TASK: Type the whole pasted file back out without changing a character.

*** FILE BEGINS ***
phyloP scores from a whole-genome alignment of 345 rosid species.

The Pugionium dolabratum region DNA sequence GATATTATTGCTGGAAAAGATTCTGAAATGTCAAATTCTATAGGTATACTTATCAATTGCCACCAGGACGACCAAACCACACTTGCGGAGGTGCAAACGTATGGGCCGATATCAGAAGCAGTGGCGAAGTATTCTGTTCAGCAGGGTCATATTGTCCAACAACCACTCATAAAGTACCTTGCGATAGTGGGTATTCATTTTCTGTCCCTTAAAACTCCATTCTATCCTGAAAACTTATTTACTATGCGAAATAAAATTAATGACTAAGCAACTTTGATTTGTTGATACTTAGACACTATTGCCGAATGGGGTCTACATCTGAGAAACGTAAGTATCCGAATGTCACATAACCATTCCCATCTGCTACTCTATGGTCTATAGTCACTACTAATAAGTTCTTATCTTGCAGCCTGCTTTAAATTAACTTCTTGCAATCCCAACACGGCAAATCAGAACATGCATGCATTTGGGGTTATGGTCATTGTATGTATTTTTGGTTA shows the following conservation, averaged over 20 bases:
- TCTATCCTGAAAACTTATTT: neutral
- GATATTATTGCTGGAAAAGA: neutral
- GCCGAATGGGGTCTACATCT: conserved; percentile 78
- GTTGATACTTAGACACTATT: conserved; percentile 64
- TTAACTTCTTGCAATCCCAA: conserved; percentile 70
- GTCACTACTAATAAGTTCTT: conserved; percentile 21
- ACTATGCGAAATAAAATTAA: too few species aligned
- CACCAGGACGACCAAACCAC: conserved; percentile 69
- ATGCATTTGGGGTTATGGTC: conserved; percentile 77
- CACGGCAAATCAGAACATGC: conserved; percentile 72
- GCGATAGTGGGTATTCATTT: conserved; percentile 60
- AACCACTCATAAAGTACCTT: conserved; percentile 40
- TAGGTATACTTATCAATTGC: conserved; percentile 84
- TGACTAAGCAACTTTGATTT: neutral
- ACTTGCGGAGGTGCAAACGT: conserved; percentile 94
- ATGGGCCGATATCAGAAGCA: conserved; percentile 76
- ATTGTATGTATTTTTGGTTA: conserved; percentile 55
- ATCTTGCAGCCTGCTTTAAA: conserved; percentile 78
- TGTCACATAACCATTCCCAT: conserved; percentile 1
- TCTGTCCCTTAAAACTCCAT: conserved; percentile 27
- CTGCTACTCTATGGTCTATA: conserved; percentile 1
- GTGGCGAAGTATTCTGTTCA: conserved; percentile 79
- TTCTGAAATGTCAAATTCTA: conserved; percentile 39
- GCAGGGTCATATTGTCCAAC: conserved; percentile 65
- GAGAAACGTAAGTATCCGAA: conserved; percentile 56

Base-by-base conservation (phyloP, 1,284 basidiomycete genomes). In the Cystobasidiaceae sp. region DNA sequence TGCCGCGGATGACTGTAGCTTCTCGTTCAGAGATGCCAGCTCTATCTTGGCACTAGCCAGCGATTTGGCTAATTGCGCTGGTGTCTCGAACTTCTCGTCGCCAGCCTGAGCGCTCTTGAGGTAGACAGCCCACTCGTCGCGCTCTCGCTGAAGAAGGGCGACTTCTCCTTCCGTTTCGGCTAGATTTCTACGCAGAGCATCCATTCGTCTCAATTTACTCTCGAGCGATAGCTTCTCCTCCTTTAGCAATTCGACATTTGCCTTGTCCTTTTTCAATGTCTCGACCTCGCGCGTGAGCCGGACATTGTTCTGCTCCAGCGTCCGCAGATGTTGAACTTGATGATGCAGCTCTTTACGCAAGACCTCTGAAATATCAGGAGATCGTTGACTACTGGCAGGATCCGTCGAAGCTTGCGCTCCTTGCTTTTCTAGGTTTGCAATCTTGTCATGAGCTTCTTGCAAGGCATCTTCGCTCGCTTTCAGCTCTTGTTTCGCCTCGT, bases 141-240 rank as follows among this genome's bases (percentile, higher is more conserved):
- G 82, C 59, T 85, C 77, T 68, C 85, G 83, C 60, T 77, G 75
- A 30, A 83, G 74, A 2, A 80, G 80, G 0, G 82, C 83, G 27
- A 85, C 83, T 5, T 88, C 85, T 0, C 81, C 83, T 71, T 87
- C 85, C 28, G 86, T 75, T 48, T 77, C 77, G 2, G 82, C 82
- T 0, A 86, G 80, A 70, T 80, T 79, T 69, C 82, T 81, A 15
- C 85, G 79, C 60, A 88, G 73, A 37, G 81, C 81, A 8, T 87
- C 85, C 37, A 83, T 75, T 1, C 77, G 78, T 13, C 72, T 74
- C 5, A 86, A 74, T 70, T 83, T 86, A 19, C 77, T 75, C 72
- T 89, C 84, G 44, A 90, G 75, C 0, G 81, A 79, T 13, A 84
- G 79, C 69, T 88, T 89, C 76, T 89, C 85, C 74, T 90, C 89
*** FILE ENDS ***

phyloP scores from a whole-genome alignment of 345 rosid species.

The Pugionium dolabratum region DNA sequence GATATTATTGCTGGAAAAGATTCTGAAATGTCAAATTCTATAGGTATACTTATCAATTGCCACCAGGACGACCAAACCACACTTGCGGAGGTGCAAACGTATGGGCCGATATCAGAAGCAGTGGCGAAGTATTCTGTTCAGCAGGGTCATATTGTCCAACAACCACTCATAAAGTACCTTGCGATAGTGGGTATTCATTTTCTGTCCCTTAAAACTCCATTCTATCCTGAAAACTTATTTACTATGCGAAATAAAATTAATGACTAAGCAACTTTGATTTGTTGATACTTAGACACTATTGCCGAATGGGGTCTACATCTGAGAAACGTAAGTATCCGAATGTCACATAACCATTCCCATCTGCTACTCTATGGTCTATAGTCACTACTAATAAGTTCTTATCTTGCAGCCTGCTTTAAATTAACTTCTTGCAATCCCAACACGGCAAATCAGAACATGCATGCATTTGGGGTTATGGTCATTGTATGTATTTTTGGTTA shows the following conservation, averaged over 20 bases:
- TCTATCCTGAAAACTTATTT: neutral
- GATATTATTGCTGGAAAAGA: neutral
- GCCGAATGGGGTCTACATCT: conserved; percentile 78
- GTTGATACTTAGACACTATT: conserved; percentile 64
- TTAACTTCTTGCAATCCCAA: conserved; percentile 70
- GTCACTACTAATAAGTTCTT: conserved; percentile 21
- ACTATGCGAAATAAAATTAA: too few species aligned
- CACCAGGACGACCAAACCAC: conserved; percentile 69
- ATGCATTTGGGGTTATGGTC: conserved; percentile 77
- CACGGCAAATCAGAACATGC: conserved; percentile 72
- GCGATAGTGGGTATTCATTT: conserved; percentile 60
- AACCACTCATAAAGTACCTT: conserved; percentile 40
- TAGGTATACTTATCAATTGC: conserved; percentile 84
- TGACTAAGCAACTTTGATTT: neutral
- ACTTGCGGAGGTGCAAACGT: conserved; percentile 94
- ATGGGCCGATATCAGAAGCA: conserved; percentile 76
- ATTGTATGTATTTTTGGTTA: conserved; percentile 55
- ATCTTGCAGCCTGCTTTAAA: conserved; percentile 78
- TGTCACATAACCATTCCCAT: conserved; percentile 1
- TCTGTCCCTTAAAACTCCAT: conserved; percentile 27
- CTGCTACTCTATGGTCTATA: conserved; percentile 1
- GTGGCGAAGTATTCTGTTCA: conserved; percentile 79
- TTCTGAAATGTCAAATTCTA: conserved; percentile 39
- GCAGGGTCATATTGTCCAAC: conserved; percentile 65
- GAGAAACGTAAGTATCCGAA: conserved; percentile 56

Base-by-base conservation (phyloP, 1,284 basidiomycete genomes). In the Cystobasidiaceae sp. region DNA sequence TGCCGCGGATGACTGTAGCTTCTCGTTCAGAGATGCCAGCTCTATCTTGGCACTAGCCAGCGATTTGGCTAATTGCGCTGGTGTCTCGAACTTCTCGTCGCCAGCCTGAGCGCTCTTGAGGTAGACAGCCCACTCGTCGCGCTCTCGCTGAAGAAGGGCGACTTCTCCTTCCGTTTCGGCTAGATTTCTACGCAGAGCATCCATTCGTCTCAATTTACTCTCGAGCGATAGCTTCTCCTCCTTTAGCAATTCGACATTTGCCTTGTCCTTTTTCAATGTCTCGACCTCGCGCGTGAGCCGGACATTGTTCTGCTCCAGCGTCCGCAGATGTTGAACTTGATGATGCAGCTCTTTACGCAAGACCTCTGAAATATCAGGAGATCGTTGACTACTGGCAGGATCCGTCGAAGCTTGCGCTCCTTGCTTTTCTAGGTTTGCAATCTTGTCATGAGCTTCTTGCAAGGCATCTTCGCTCGCTTTCAGCTCTTGTTTCGCCTCGT, bases 141-240 rank as follows among this genome's bases (percentile, higher is more conserved):
- G 82, C 59, T 85, C 77, T 68, C 85, G 83, C 60, T 77, G 75
- A 30, A 83, G 74, A 2, A 80, G 80, G 0, G 82, C 83, G 27
- A 85, C 83, T 5, T 88, C 85, T 0, C 81, C 83, T 71, T 87
- C 85, C 28, G 86, T 75, T 48, T 77, C 77, G 2, G 82, C 82
- T 0, A 86, G 80, A 70, T 80, T 79, T 69, C 82, T 81, A 15
- C 85, G 79, C 60, A 88, G 73, A 37, G 81, C 81, A 8, T 87
- C 85, C 37, A 83, T 75, T 1, C 77, G 78, T 13, C 72, T 74
- C 5, A 86, A 74, T 70, T 83, T 86, A 19, C 77, T 75, C 72
- T 89, C 84, G 44, A 90, G 75, C 0, G 81, A 79, T 13, A 84
- G 79, C 69, T 88, T 89, C 76, T 89, C 85, C 74, T 90, C 89